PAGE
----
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A British Bill of Rights: guarantee or threat to freedom?

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CIEE London Global Institute

46-47 Russell Square

London

WC1B 4JP

United Kingdom

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A Battle of Ideas satellite event, in association with Living Freedom

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The Supreme Court ruling that the government’s proroguing of parliament was unlawful has reignited debate over the boundaries between law and politics. In recent years, many have welcomed an activist legal sector that often utilises human-rights law to protect rights and freedoms. By contrast, the historian and former Supreme Court justice, Lord Sumption, warned in his 2019 Reith Lectures that ‘law’s expanding empire’ is taking over the space once occupied by politics.

With Britain’s attempt to leave the EU raising a host of constitutional and rights questions, some say that a British Bill of Rights could help clarify our rights and protect our liberties.

Take the high-profile case of Harry Miller, the Humberside docker told by police that ‘we need to check your thinking’ after he retweeted a transgender-sceptical limerick. While Miller’s retweet did not constitute a crime, it was recorded as a ‘non-crime hate incident’ - which College of Policing guidelines state ‘is any incident that a police officer or another member of the public considers to be motivated by hate’. Under the guidelines, what constitutes a hate incident is subjective and police officers ‘should not directly challenge this perception’. With ‘non-crime hate incidents’ rocketing to 100,000 per annum, could a British Bill of Rights help provide clarity in such situations and protect individual freedoms?

One question is how effectively existing rights legislation protects freedoms. The 1998 Human Rights Act - which gives legal effect in the UK to the European Convention on Human Rights – aims to defend rights to life, liberty, security, a fair trial and freedom of expression for all UK citizens. Yet liberties such as detention without trial seem to have been eroded in recent years, while controversies over smacking bans, medical consent and consumer rights, like those raised by the ‘gay cakes’ case, suggest new constraints on choices and freedom. Indeed, some say recent extensions of ‘human rights’, for example around hate speech or data regulation, end up undermining vital civil liberties such as free speech and privacy. Would a British Bill of Rights add to such problematic conflicts, or bring clarity and a defence of freedom? Is such a defence necessary or are concerns overblown?

Some worry that decoupling our national legal system from an EU-inspired framework and institutions poses a threat to important safeguards such as migrant and labour rights and environmental protections. The risk, they say, is of diluting existing hard-won rights at the expense of priorities determined by UK politicians or powerful lobby groups with little interest in liberty. The absence of the British public in the process of deciding to revoke Shamima Begum’s UK citizenship is a case in point, raising questions as to the extent to which any new British Bill of Rights would be democratically inspired and determined, and if it would in fact deny the very freedoms that is supposed to restore.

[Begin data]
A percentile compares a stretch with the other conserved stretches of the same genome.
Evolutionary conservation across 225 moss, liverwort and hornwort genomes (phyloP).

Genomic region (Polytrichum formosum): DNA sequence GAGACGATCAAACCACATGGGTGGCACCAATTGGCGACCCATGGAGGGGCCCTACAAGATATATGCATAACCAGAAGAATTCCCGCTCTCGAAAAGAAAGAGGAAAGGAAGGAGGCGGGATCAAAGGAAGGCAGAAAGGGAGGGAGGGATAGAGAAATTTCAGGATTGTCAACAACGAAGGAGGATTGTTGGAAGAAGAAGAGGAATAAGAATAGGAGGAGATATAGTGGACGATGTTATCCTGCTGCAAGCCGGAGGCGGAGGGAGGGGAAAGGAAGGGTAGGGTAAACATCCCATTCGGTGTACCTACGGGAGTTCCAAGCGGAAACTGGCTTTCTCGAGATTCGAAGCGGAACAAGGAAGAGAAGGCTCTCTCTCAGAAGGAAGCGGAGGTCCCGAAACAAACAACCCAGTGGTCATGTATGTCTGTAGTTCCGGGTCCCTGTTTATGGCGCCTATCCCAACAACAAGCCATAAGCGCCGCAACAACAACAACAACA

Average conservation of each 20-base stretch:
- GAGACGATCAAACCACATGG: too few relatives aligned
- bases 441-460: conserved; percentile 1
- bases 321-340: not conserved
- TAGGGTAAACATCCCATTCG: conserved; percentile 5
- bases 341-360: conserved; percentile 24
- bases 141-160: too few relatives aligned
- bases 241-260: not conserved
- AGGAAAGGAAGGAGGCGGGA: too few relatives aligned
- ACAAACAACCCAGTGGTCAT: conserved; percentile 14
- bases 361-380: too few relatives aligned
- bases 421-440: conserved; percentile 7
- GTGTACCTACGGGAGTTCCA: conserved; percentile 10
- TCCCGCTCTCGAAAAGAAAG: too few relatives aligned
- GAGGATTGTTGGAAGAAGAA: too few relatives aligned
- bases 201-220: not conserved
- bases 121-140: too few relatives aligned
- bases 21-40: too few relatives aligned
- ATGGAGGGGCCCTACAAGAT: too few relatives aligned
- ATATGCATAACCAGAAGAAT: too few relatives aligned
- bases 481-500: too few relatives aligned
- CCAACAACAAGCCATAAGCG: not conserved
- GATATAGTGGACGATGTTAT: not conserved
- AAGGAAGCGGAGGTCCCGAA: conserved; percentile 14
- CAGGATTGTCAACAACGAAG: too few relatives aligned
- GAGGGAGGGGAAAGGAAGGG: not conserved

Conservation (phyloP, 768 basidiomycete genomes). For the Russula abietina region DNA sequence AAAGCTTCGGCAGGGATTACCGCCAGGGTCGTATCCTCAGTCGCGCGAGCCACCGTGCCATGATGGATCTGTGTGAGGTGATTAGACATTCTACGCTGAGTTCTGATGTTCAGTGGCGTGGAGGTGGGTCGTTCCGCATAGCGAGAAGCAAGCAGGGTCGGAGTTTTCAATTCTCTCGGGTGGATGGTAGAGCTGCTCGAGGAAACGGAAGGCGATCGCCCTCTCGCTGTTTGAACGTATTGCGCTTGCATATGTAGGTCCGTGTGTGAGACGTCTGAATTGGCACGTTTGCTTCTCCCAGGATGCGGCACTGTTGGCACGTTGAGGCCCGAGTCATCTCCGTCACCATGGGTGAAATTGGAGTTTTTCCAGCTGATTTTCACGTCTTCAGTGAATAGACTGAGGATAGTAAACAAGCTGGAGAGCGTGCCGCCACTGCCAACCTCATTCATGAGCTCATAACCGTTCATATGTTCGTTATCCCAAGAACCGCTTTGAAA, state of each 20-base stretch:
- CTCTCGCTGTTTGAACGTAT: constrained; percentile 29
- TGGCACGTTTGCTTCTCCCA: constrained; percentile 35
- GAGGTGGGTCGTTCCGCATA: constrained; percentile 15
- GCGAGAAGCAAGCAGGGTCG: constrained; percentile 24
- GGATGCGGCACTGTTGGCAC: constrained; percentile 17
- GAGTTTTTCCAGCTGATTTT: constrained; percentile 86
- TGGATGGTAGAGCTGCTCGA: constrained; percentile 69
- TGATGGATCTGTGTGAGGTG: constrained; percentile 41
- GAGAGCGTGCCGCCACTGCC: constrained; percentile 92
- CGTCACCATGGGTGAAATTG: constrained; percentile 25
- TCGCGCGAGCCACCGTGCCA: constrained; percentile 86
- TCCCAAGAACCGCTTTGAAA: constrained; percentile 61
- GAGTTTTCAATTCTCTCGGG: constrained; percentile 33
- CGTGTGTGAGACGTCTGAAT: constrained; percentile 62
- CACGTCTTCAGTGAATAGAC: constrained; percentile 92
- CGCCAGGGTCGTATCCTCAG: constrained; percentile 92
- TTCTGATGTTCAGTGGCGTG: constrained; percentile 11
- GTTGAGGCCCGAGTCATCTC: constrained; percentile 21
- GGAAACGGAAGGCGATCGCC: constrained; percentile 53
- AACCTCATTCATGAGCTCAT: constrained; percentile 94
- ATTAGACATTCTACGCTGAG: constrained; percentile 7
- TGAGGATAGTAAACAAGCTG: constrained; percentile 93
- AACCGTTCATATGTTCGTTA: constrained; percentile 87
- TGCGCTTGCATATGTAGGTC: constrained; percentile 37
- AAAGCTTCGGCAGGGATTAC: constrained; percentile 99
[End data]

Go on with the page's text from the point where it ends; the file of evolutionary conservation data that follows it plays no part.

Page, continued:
Historically, Magna Carta, the English Bill of Rights of 1689 and the Constitution of the United States and Bill of Rights of the United States of America have been considered progressive moments in furthering the cause of liberty. Could a new British Bill of Rights provide a similar leap forward? Or is there a danger in tearing up existing human rights and legal frameworks? What would a British Bill of Rights look like and who would - and should - get to define British rights? Is this a moment for brave new ambitions, or for protecting rights that we already have?

SPEAKERS

Samantha Davies

barrister; writer; commentator; president, Business and Human Rights Commission, Union Internationale des Avocats

Jack Dickens

writer; early modern history graduate; intern journalist, Reaction

Rik Ganly

history graduate; acting student

Luke Gittos

criminal lawyer; director, Freedom Law Clinic; legal editor, spiked; author, Human Rights – Illusory Freedom

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CIEE London Global Institute

46-47 Russell Square

London

WC1B 4JP

United Kingdom

View Map

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Eventbrite's fee is nonrefundable.

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